> least a different mechanism for becoming actual types), but as long as a
> type doesn’t take advantage of reference semantics in its stored properties
> or something, I *think* pretty much any data type could become
> “literalizeable” with something like this. Oh, and there’s nothing
> particularly magical about regular expressions as far as this idea is
> concerned; they’re just usually the first thing that comes to mind when I
> think of pattern matching in a string.
> I know this looks like a lot of code, but the scary-looking parts with the
> regex stuff only has to be written once for each “type” of literal… types
> that want to be expressible by such a literal just have to write an init
> function.
> It doesn’t have to be regex per se… instead of
> #literalpatterns += (name: “URLLiteralType”, components: (name: url,
> type: StringLiteralType, pattern: “(http|https)://(www.)?[a-z|A-Z|0-9]+
> .(com|org|net)(/[a-z|A-Z|0-9]+)*(/[a-z|A-Z|0-9]+.[a-z|A-Z|0-9]+)?”),
> protocol: ExpressibleByURLLiteral)
> I probably should’ve written something more like:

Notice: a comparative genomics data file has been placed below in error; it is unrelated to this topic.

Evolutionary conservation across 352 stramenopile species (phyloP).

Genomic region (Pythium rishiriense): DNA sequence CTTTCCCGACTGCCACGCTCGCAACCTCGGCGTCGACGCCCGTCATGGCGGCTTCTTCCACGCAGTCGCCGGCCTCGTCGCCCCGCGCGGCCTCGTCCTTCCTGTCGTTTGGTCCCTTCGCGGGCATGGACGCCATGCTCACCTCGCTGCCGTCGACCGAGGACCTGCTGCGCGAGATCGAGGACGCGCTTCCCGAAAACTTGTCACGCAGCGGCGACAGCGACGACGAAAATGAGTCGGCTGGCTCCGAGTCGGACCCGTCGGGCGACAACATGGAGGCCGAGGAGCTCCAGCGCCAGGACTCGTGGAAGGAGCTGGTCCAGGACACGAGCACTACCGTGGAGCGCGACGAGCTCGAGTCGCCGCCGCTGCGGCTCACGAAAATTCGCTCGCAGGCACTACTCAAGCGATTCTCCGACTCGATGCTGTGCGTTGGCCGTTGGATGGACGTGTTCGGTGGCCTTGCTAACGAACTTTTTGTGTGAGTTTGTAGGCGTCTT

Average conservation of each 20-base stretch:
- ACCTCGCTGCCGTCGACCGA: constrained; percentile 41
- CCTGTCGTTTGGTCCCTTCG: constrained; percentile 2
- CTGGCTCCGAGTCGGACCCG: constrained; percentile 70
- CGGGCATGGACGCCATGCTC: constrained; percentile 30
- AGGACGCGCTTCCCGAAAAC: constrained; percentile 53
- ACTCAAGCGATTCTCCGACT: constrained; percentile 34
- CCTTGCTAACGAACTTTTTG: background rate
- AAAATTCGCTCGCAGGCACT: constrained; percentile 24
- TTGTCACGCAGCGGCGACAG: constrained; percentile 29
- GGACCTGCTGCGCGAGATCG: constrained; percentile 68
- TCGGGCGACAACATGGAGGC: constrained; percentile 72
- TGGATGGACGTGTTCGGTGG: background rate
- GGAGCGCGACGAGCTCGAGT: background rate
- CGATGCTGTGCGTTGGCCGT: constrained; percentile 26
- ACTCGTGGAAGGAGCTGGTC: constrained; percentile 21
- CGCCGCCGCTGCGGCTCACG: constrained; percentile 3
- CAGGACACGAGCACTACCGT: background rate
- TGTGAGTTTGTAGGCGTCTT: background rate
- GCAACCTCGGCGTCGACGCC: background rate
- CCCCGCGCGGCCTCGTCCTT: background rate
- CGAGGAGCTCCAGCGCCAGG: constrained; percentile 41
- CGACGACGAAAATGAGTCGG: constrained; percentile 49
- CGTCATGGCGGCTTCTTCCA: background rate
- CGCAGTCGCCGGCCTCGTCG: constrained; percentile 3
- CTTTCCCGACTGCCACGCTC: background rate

> #literalpatterns += (name: “URLLiteralType”, components: (name: url,
> type: StringLiteralType, matching: Regex(“(http|https)://
> (www.)?[a-z|A-Z|0-9]+.(com|org|net)(/[a-z|A-Z|0-9]+)*(/[a-z|A-Z|0-9]+.
> [a-z|A-Z|0-9]+)?”)), protocol: ExpressibleByURLLiteral)
> where the `matching` argument can be anything that can (“@purely”-ly) use
> some specified mechanism (I’d vote for the ~= operator) with a literal to
> test whether it matches. Also, there is no existing `Regex`
> struct/class/mechanism in Swift, unless you count `NSRegularExpression`. I
> didn’t want to use that for a couple reasons… 1) I don’t think it’s part of
> the stdlib, and 2) it doesn’t have a non-failable init that just takes a
> string, so using it unmodified would kinda put us in a “it’s turtles all
> the way down” kind of situation. What I’d started doing was to look for the
> existing mechanism for specifying literals in the compiler so I could use
> the existing name for it (somehow I doubt there’s a actually an array of
> patterns called “literalpatterns" in the compiler) and copy the existing
> methods for specifying a valid literal. After being unsuccessful for some